This instructable details the creation of a bracelet made from scrap electronic components. I work at an office where components are periodically scrapped when newer circuit designs are released. The scrapped IC components for this bracelet were rescued for art purposes before they found their way into the recycling bin. The featured integrated circuit in the middle of the design was recovered from a circuit board repair. 

Step 1: Tools and Parts

The tools for this project include:
  • Soldering Iron - not essential as the whole project could be done using wire wrapping techniques. I started off with the soldering iron so a lot of the joins were made with the soldering iron.
  • Side cutters - for trimming component leads
  • Long nose pliers
The supplies
  • Jewelry wire - I raided this from my daughters supply. Looks to be about 1/64" thick and is silver coated which makes it easy to solder
  • 10 x 8pin DIP integrated circuits
  • 1 x Feature IC - anythng in a bigger package will do to define the center of the bracelet. You could also use the smaller dip packages all the way round for a different style.
  • 8 x 100nF decoupling capacitors ( look like blue beads ) (http://www.radioshack.com/product/index.jsp?productId=12401429)
  • 4 x 1/4W 10% resistors any value will do - we are using them for cosmetic puposes
  • 2 x 1N1418 Diodes (http://www.radioshack.com/product/index.jsp?productId=2062587) - look like glass beads

Beautiful! Literally, wearable electronics. :)
<p>cool definitely going to make this.</p>
<p>Very well Love it</p>
hi, good one, take a look here: <br>http://redsunmtm.gheberg.eu/index.php/sculpture <br>i am doing this kind of scrapping for years now
Nice work on your site. The chess set is my favorite<br>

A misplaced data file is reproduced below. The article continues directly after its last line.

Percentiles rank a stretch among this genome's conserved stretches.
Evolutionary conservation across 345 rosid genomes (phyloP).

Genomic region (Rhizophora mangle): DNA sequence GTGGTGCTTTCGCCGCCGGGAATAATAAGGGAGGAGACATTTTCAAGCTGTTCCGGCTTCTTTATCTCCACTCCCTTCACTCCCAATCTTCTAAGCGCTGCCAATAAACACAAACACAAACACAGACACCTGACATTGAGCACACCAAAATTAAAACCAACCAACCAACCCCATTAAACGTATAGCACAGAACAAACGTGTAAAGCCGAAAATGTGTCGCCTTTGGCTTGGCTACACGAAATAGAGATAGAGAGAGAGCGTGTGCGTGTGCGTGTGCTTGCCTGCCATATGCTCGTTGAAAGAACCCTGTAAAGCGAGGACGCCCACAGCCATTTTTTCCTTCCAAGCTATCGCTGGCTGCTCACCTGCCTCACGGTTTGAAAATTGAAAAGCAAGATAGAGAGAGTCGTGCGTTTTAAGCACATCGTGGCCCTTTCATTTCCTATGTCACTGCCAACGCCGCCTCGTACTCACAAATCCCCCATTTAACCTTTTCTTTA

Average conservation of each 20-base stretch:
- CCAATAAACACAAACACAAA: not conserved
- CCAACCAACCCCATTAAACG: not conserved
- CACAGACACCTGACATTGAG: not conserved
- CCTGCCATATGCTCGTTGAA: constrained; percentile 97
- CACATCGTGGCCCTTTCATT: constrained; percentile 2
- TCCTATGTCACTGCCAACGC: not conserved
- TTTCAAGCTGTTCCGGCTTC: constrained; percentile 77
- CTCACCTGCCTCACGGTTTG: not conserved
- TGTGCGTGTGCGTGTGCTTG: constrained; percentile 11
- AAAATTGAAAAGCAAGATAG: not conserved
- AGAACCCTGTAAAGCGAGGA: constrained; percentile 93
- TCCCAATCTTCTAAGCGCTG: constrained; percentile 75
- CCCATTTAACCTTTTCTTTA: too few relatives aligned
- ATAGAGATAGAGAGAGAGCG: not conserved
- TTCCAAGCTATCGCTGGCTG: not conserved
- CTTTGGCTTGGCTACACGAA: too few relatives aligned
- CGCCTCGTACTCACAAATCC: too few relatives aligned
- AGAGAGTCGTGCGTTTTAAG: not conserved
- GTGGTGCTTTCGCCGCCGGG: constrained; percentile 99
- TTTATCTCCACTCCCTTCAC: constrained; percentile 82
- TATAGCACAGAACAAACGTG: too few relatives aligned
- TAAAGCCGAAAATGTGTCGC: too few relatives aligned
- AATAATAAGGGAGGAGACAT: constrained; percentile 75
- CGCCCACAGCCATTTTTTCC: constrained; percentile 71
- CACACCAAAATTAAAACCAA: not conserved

thank you ! <br>it was also one of the longest to finish, because of the plate: it was made with only grafic cards chips (a lot) and all playable parts are in ceramic chips (eeprom) <br>(just in case, the direction of the site is eclips3.info now...)
It actually looks really good. I could see a man wearing that. There is not much jewelry that men will wear, so that is a rare compliment.
Very nice! Much more stylish than the one they gave me to wear around my ankle :)
Thanks - and a lot lighter too!
i made one but with copper wire not silver....cool
Post some pictures - I'd like to see them!
This is lovely, thanks. I tried to make electronics jewelry and in the past and never quite captured the look I knew it could be. I'll make on or two of these for sure. Respect for the realistic touch with the supply bypass capacitors, that's the kind of detail I love.
I appreciate the comments
this totally matches with my geek shirt and personality! thanks!
Glad you liked it!
Very fun idea! Love the look :)
I factored in our humidity, times of sunrise and sunset, as well as the greenness of my neighbors lawn, and the heat-sink come out to 5.473Kgs or 11lb 16 oz. I think I'll let this one go. Thanks for all the help, MidnightMaker, clazman and Lazerdave. The Instructible community is truly a friendly, helpful crowd!
I think you are supposed to divide by the square of sunset time. That should reduce the heatsink down to a couple of grams which makes this totally feasible.
Wanna make one for my wife......Seeing that she's really hot; do you think I will need to add heatsinks, and how would I calculate the size of the latter? :-)
I don't remember the formula exactly but it can be approximated by V=H * T where V=Heatsink volume, H= Hotness on a scale of 1 to 10 and T is the universal constant of hotness in imperial units.
love it!! ; ) <br> <br>especially the universal constant &quot;T&quot;! clever. I would have ued Kc instead (where &quot;c&quot; is a subscript) <br> <br>Again very good!
Dunno if you were just playing along, but Kuberkoos was referring to his wife as being &quot;hot&quot;.<br> <br> Your time spent formulating a nice helpful answer, after retrieving and verifying the formulas was, sadly, for nothing. It was rather mean to waste your time, but he probably found it funny.<br> <br> Keep up the good work.<br> ~D
Yip, just playing along. The formula was made up on the fly - not in any text book I ever read :-) <br>